I'm your host, Andrew Maff. Stone and today are opinion pieces. And I'm going to piss off a lot of people, or I may not. Who the hell knows? So I'm talking about, should you? Or should you not run traffic to your Amazon storefront? Well, my vote is no. Thank you, I'll see you all tomorrow. Now. So some sellers do want to, so it's going to be very dependent on if you are more of an ecommerce seller, I'm sorry, more of an Amazon seller. So a majority of your business is on Amazon, or a majority of businesses off Amazon, usually I find that if a majority of your business is off Amazon, clearly you wouldn't want to do this. But if it is on Amazon, you really have to find that fine line deciphers whether you want to. So a lot of times when I'm doing social media ads and things like that, I might do a retargeting of some kind and test sending them to Amazon. Now the issue is, when you send a customer to Amazon, your margins are crap; you don't own the customer. So you can't really retarget them again, in the future if you have a lot of repeat customers. And I probably would not suggest doing this either. It's also nearly impossible to track. So the best way that I've always done it is the custom source code. So in the back of the Amazon storefront, create a custom source code, it's essentially just an extra part to the end of the URL, if you're not familiar, that allows you to track where traffic is coming from. So if I want to send someone to a specific page on my Amazon storefront, I will create a source code for that specific page, and I will use that link in my Facebook ad. And I'm going to run that traffic there. And then Amazon in the back. And the analytics will tell me what's working, what's not, who came in, who bought etc. But I won't own that data, I won't own any aspect of it. So it is tough benefit is for the customer. So you're gonna put the customer first; that's when this kind of becomes an interesting conversation. A lot of people are more comfortable shopping on Amazon. And the sooner that you kind of just accept the fact that that is the case, then this becomes a little bit more realistic and might be something you actually want to try. But again, you lose margin, it sucks, and it depends on really your approach. But we've also been trying kind of more of an omni-channel approach where you take your buy button on your website, and you make it as prevalent as possible. Great, it looks big. And then somewhere on the product page elsewhere, you put several other buttons that say also available and you can put conversion codes, and event codes into each of these buttons, your developer can absolutely do that. And you can track who's clicking them. But we have tested doing also available on Amazon, Walmart, eBay, jet, whatever you're doing, and letting people purchase wherever they're more comfortable, we've actually found that it can improve the conversion rate of the actual product because people will see that oh, wow, this product is available in so many places. This must be a huge company, you have to remember that a lot of people, a lot of your average, consumers, don't realize that it's that easy to sell on Amazon and Walmart, hence why there's a lot of crap on these websites. But it actually does kind of tell them like, okay, this is a reputable company. I've actually seen it improve the conversion rate of the website. I've also seen improved just overall traffic or, I'm sorry, overall sales from people who are just clicking over and purchasing on Amazon. But if I have an Amazon account, and you're not offering Amazon pay or something like that, and that's the easiest way that I've always bought stuff, I'm gonna go that way or maybe I like Amazon's tracking. Or if you can offer two-day free shipping, obviously, I'm gonna go to Amazon. So there are some benefits to it. My vote is still no, I would rather own the customer. I'd rather invest in the business going forward. I would rather have assets of an email list and social media and my website traffic and things like that that I can control. And I'd rather leverage the traffic that just pre-exists on Amazon and work with it there. And I'll use my storefront for sponsored brand ads, but it is something to consider. It is something to think about. There are other benefits, like doing a product launch; when I do a brand new product launch, a lot of times, I'll send people straight to the Amazon storefront first to kind of get the snowball effect of that new product, then I'll stop doing it. There are a lot of ways and a lot of things you got to think about. But I wanted to kind of bring that up today and talk about the pros and cons of driving traffic to the storefront. And what that may mean for you.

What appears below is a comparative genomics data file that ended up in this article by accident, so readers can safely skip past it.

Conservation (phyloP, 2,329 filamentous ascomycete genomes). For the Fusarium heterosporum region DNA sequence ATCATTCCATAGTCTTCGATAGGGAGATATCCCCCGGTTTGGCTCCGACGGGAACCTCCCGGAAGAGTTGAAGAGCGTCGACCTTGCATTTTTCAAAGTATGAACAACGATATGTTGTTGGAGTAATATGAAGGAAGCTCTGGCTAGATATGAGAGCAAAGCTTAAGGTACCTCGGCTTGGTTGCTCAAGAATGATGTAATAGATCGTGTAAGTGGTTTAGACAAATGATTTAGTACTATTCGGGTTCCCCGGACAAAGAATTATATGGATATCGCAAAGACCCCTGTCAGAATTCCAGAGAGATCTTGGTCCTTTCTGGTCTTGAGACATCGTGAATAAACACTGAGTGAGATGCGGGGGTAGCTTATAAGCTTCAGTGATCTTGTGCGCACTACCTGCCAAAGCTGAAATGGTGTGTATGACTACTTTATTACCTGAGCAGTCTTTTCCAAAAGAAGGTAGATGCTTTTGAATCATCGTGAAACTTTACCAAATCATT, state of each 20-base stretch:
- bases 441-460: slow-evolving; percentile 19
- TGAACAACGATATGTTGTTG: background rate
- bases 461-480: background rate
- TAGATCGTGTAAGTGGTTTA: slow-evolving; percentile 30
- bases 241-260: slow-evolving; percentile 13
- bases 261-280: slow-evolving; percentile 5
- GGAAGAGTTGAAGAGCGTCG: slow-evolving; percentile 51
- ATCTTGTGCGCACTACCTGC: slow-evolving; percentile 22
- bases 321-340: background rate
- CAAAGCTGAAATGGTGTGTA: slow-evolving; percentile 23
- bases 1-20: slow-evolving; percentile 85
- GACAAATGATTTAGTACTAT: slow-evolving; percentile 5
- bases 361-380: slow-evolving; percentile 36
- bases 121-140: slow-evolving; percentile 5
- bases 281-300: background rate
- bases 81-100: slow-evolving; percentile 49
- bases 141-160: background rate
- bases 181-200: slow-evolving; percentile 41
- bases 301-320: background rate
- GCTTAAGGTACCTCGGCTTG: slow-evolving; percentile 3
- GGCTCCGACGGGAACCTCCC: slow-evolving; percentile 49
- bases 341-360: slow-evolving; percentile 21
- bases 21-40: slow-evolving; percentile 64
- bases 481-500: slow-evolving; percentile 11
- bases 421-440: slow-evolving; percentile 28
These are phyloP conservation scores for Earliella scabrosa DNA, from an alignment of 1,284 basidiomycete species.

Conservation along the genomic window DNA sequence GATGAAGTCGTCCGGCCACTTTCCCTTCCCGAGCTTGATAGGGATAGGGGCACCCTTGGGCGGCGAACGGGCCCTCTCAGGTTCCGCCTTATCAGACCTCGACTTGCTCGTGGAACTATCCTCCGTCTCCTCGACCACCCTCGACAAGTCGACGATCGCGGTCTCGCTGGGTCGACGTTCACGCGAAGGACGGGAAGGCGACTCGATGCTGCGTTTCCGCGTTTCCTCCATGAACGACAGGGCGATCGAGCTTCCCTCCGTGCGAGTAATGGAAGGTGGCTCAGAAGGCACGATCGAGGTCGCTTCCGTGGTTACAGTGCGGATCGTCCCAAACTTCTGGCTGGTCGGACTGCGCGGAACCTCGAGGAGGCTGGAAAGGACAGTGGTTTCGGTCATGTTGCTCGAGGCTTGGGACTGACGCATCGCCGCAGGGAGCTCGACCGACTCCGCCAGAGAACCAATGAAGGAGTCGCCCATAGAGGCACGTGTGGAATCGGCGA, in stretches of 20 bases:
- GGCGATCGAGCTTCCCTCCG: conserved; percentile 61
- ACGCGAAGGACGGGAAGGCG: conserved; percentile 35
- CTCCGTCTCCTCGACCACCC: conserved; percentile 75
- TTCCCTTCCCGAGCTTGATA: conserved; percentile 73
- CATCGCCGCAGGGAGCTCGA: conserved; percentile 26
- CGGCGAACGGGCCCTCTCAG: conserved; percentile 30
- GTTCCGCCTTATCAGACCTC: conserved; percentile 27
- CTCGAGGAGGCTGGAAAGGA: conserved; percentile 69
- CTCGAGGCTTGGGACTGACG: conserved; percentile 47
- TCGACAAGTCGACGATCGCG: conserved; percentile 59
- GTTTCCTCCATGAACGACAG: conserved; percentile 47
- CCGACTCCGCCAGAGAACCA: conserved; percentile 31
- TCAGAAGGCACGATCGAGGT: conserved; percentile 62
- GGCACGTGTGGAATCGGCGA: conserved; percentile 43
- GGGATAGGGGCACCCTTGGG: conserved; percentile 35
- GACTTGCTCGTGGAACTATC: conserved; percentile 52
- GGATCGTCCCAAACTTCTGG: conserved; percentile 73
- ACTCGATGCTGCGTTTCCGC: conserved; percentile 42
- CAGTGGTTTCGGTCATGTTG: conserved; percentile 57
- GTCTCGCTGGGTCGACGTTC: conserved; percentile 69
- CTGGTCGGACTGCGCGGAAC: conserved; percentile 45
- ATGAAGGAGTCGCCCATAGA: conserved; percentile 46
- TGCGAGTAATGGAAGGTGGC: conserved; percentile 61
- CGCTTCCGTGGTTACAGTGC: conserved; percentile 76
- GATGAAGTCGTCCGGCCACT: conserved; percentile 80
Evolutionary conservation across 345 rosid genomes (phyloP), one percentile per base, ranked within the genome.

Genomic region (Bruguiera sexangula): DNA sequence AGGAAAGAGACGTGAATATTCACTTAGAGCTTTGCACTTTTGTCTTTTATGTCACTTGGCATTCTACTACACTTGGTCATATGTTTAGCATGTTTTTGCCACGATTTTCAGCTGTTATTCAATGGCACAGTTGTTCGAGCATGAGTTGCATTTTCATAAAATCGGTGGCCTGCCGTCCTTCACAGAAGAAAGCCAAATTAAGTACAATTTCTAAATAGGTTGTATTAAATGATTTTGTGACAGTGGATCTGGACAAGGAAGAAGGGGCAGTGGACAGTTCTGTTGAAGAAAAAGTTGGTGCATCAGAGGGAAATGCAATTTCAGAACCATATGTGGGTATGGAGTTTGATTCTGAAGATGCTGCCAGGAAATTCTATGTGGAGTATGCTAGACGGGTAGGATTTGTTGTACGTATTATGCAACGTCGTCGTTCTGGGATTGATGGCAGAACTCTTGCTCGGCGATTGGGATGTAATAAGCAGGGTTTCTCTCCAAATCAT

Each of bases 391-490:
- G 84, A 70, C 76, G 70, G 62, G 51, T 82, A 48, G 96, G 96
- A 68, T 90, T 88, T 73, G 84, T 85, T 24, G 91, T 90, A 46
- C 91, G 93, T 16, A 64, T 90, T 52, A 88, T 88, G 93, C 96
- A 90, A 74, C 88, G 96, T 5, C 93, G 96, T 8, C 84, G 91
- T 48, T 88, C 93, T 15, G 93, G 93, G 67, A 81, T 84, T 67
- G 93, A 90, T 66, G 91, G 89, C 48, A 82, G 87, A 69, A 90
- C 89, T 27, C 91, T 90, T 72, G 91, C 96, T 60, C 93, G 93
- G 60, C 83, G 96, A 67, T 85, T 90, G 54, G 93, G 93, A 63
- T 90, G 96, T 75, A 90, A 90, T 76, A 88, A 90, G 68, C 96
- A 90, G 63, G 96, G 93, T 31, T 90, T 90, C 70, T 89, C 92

We're going to talk a little bit about Amazon live. So you're not really sure what Amazon live is. It's been around for a little while, I'm not 100% sure how long, but they talked about it during the Amazon accelerator conference. If you weren't a part of the Amazon accelerator conference, you might have missed out, but I'm sure you can still find the videos online somewhere. It's a conference where it's usually every year, and it's kind of like a traveling conference, but obviously, with everything going on with Coronavirus. They did it online this year. It was interesting. It was very staged, for the most part, a lot like most of the virtual events going on right now. But one of the things he talked about was Amazon's lives were essential. On your product page, you can actually just go live, and they kind of want you to treat it like QVC to a certain extent or the home shopping network or whatever your preference is. And, you know, at first, a lot of people were like, okay, you know, another feature from Amazon. But this seems like a bit of a stretch. And it kind of is to me a little bit, it's one of those things where if you can really leverage it, it could possibly do very well for you. But I also think that there are certain types of products that it's going to do well for if you're selling, you know, essentials, so toilet paper, paper plates, or hand sanitizer, things like that. Although today, that might be a little bit different. Normally, I would say that's probably not going to be exciting enough to watch live. The other issue is Amazon's Live platform that you use is completely separate from everything else that you could do with going live basically, so Facebook or Instagram or anything else that you would normally be able to go live with. And there are a couple of platforms out there. Even we use one, and I can't even remember the name of it right now. But essentially, you can go live on the platform, and it will stream to all of your channels. Unfortunately, that's not the case with Amazon. So if you're going live on Amazon, you either need multiple cameras, or you need to just strictly go live on Amazon. The other issue and Amazon just like everything else are that you have to drive traffic to this live video. And this live video may be on your listing, or they may host it elsewhere, which I'll touch on in a minute. But if you're constantly driving traffic to Amazon, we all know you don't own the customer, you don't own the data, and you really get no benefit out of it, minus the fact that you're driving traffic to your own listing. But if you can actually get enough traction, when you watch the accelerator conference, and they kind of talked about it, they didn't really get into, like, what the tiers are. But they mentioned that there are three different tiers. So essentially, you know, you start out here in tier one, or whatever they call the tier, you're advertising your live video on your listing, and then maybe you get a certain amount of views, or maybe you sell a certain amount, I'm not really too sure we actually decided not to get involved with it. But essentially, then you tear up to the next thing. And the next tier has some bells and whistles that are added to it and a couple of things that are kind of like okay, like, I guess that's kind of nice. But the third tier is the one where everyone's like, Oh, wait, that sounds great. And it will actually put you on the homepage. Now. I don't know then how many people are aware of this. But Amazon tested something for a little while called What was the Amazon merch cards where essentially the cards were like little four by four squares of each product and a very small headline that would link over to your product store or your storefront. And essentially, it was like on the homepage, and it did really well because you'd have to pay to do it. It was just kind of a beta program. Because that did so well. Getting on Amazon's homepage is a big deal, and everyone wants to do it. However, you have to get so much traction to your own listings and then get so many views and get so many purchases through these videos just to tear up to this third tier that they kind of made it sound like only the best of the best will get listed there. And don't get me wrong. It sounds very lucrative, and it could be, but you're looking at an incredibly long process of building out these videos of building out an audience who's interested in hearing you on Amazon. And I know Amazon's goal is to obviously just become this massive place where everyone goes and shops They're no one goes anywhere else. But the reality of that seems kind of Slim, where you know, they become just a monopoly. But essentially, if you have that much energy, you have that much time you have much bandwidth to be able to do those types of videos, you can get so much more traction from doing something like that on Instagram, or on Facebook, or on YouTube or anything along those lines where you can not only keep your data, but even direct people on where they're going, and even do other videos outside of just product pitching. The other issue with QVC videos, QVC style videos like that, is that they can be kind of boring and pretty monotonous. sitting there listening to someone describe a pretty mundane product gets really boring after a while. So you can really lose some people unless you have an extremely interesting topic. Or if you can find ways to get influencers involved when they're going live. And that is something that might entice people to go to listing more often that makes sense. But in the beginning, you're definitely going to spend a lot of advertising dollars, you're going to spend a lot of your outreach on maybe social media or on newsletters to actually get people to come out and to check it out on Amazon. So to me, it's kind of like Do you still want to drive traffic to Amazon? Our vote was no, we decided not to do it. And really, I just kind of wanted to touch on that on our opinion of it right now. But you're more than welcome to obviously try it. Let us know how it goes. But in our opinion, I would rather put that bandwidth elsewhere. But Amazon lives. It's out there. Now you can now go ahead and try it. It's available to all people on Seller Central, I don't think it's available to vendors